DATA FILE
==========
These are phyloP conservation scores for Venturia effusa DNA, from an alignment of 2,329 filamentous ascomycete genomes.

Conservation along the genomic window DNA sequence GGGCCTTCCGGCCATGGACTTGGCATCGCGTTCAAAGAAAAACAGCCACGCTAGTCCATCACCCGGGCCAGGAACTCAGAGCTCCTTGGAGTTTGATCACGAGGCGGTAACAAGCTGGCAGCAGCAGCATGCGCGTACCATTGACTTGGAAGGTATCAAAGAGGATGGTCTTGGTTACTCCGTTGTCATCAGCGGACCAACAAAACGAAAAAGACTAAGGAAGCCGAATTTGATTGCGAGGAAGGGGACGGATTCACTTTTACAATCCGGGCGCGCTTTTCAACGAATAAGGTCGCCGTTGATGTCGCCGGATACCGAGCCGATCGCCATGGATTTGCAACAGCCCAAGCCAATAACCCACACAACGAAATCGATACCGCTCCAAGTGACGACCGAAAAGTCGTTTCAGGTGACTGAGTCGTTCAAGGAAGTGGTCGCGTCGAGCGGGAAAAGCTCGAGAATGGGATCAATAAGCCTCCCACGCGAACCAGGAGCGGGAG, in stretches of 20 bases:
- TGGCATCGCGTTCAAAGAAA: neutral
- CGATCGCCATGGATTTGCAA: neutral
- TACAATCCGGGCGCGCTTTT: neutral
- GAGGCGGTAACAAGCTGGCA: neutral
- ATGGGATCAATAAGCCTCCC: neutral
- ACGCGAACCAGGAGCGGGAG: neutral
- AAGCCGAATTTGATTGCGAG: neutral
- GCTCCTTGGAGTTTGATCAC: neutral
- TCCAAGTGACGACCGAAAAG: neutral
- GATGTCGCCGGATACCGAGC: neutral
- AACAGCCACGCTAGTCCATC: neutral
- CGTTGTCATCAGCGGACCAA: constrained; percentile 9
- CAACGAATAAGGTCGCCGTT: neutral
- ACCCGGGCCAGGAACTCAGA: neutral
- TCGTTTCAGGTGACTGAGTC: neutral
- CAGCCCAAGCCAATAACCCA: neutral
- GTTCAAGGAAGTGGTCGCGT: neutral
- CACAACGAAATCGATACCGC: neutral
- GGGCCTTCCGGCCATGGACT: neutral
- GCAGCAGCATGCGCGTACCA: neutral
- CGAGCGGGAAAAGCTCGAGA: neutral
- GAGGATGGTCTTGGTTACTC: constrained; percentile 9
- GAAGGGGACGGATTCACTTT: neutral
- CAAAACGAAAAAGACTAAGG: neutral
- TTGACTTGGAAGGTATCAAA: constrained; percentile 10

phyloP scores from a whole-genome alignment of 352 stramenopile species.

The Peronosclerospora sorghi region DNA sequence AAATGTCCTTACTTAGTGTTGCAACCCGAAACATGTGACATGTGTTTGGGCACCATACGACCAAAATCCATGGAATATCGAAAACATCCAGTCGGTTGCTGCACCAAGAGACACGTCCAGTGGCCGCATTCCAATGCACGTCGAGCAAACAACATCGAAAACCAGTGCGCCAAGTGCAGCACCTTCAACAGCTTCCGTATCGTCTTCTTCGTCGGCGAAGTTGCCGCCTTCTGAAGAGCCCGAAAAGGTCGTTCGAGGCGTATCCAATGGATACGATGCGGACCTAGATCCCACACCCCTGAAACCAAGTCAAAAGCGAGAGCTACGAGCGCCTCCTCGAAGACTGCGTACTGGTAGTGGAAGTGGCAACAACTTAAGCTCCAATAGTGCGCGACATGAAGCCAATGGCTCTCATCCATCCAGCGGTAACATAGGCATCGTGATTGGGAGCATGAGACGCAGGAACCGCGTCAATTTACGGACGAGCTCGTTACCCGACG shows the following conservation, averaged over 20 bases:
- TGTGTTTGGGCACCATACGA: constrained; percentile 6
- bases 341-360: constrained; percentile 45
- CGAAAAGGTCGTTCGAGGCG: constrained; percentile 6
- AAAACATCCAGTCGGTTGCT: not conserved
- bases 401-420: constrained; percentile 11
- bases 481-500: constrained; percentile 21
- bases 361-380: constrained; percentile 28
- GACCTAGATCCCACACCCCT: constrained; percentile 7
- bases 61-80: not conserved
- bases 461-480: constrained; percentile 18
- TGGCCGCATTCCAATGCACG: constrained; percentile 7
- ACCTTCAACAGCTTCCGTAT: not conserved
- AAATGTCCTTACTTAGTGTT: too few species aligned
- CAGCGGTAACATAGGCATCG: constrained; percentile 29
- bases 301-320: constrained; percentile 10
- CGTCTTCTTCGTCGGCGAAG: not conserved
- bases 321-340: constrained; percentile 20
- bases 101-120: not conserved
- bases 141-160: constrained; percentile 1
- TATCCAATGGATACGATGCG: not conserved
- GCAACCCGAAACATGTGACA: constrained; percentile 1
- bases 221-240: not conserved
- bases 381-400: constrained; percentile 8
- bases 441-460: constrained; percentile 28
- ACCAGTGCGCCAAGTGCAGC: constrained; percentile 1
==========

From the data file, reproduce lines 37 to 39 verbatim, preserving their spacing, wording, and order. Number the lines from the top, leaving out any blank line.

- GACCTAGATCCCACACCCCT: constrained; percentile 7
- bases 61-80: not conserved
- bases 461-480: constrained; percentile 18